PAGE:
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Car Accident Pain and Suffering Claims Overview

You've been involved in a car accident. As a result, you are experiencing persistent headaches and depression that distract you from your daily activities. You are planning to make a claim with the insurance company, but how do you prove such intangible damages?

Continue reading to learn more about how to make a claim for car accident pain and suffering damages.

Before Filing a Pain and Suffering Claim

The vast majority of car accident cases never end up at trial. Instead, these cases are settled and resolved by the insurance companies. So, before you file a pain and suffering claim, be sure to check the insurance company guidelines and applicable state laws to discover any limitations or barriers, like the "no-fault system" and "damages caps," preventing you to recover damages to a certain amount.

Some states follow the no-fault system of liability, which allows you to recover damages from your own insurance company, regardless of who was at fault. These states won't allow you to recover pain and suffering damages, unless your injury meets certain criteria laid out under the state's laws. In addition, some states impose a damages cap on noneconomic damages, including pain and suffering. A damages cap is a law that limits the amount of damages you can recover.

Calculating Car Accident Pain and Suffering Damages

After you establish that the other driver is liable for your injuries, you need to prove that your pain and suffering damages are associated with the accident. Pain and suffering damages include any mental or physical distress you've suffered as a result of the accident. Evaluating these types of damages is highly subjective, and there's no clear bright-line rule in calculating pain and suffering damages. It involves balancing many factors because two individuals may experience a significantly different level of pain and suffering from the same type of accident.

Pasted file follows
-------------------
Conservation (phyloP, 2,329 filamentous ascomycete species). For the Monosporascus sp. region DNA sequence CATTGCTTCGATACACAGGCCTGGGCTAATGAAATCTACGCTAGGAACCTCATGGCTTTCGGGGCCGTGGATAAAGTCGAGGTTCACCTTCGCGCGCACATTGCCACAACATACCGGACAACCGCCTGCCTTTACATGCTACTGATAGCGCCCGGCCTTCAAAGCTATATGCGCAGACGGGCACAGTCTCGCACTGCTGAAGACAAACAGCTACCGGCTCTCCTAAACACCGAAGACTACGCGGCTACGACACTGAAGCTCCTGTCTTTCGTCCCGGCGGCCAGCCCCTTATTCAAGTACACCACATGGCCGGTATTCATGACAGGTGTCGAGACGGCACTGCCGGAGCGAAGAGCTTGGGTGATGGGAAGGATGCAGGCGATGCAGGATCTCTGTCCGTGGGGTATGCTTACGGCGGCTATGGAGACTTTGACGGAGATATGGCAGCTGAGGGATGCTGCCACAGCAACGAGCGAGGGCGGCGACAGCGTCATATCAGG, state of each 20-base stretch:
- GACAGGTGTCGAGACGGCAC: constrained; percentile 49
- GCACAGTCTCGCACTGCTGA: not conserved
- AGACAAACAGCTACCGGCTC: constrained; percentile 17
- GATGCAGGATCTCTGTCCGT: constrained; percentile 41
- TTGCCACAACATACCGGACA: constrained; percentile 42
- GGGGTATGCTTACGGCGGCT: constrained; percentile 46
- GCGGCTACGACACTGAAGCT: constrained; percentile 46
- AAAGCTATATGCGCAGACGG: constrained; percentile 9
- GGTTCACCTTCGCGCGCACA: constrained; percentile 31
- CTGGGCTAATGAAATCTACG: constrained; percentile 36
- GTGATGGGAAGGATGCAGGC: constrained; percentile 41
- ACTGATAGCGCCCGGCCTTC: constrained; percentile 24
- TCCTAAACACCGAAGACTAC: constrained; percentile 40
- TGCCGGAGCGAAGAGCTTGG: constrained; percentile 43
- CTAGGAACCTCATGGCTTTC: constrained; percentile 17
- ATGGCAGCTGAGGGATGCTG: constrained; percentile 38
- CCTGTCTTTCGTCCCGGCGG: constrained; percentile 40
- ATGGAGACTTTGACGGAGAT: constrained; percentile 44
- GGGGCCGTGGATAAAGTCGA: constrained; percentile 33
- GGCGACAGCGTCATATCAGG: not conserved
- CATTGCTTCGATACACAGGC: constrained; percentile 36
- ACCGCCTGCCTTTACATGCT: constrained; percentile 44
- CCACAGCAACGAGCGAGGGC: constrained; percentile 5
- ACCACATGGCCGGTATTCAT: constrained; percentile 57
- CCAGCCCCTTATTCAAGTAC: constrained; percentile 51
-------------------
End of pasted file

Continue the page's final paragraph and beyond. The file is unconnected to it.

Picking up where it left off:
How to File a Pain and Suffering Claim

Below, you'll find a quick step-by-step guide to filing a claim for car accident pain and suffering damages.

Step 1: Gather Supporting Evidence

To prepare to file a claim for your car accident injuries, you should gather necessary documentation that supports your claim. You should first obtain a police report, if available. Use it to support your claim with accurate facts about what happened at the scene and who is likely at fault. Then, you should gather as many documents as you can to prove the severity of your medical condition. Some of the acceptable documents are:

  • Medical records
  • Receipts of any prescribed medication
  • Medical bills
  • Doctor's note
  • Proof of lost wages
  • Photos of your injuries

If there's no record of your injuries, the insurance company or the court will assume that you did not experience any pain or suffering. Therefore, it's important to collect as much evidence as you can.

Step 2: Write a Settlement Demand Letter

After you've collected the necessary documents, you should write a demand letter and send it along with copies of supporting documents to the insurance company. Your demand letter should explain your pain and suffering and tell your side of the story. Make sure you only state facts that are accurate and truthful.

Step 3: Wait for the Claims Adjuster's Decision

A claims adjuster from the insurance company will review your case by calculating the value of your claim. If your claim is covered by the insurance plan, the insurance company will accept your claim and issue a settlement check.

Do You Have a Claim for Pain and Suffering? A Car Accident Lawyer Can Help

Pain and suffering damages can be hard to prove, and it often requires the use of complex calculations and methods to make a compelling claim for pain and suffering damages. Experienced personal injury lawyers can use these equations and their experience to maximize the damages an injured person recovers. Consider speaking with a car accident attorney today. On your behalf, they can help you gather all evidence for claims, while they can also file the claim on your behalf.

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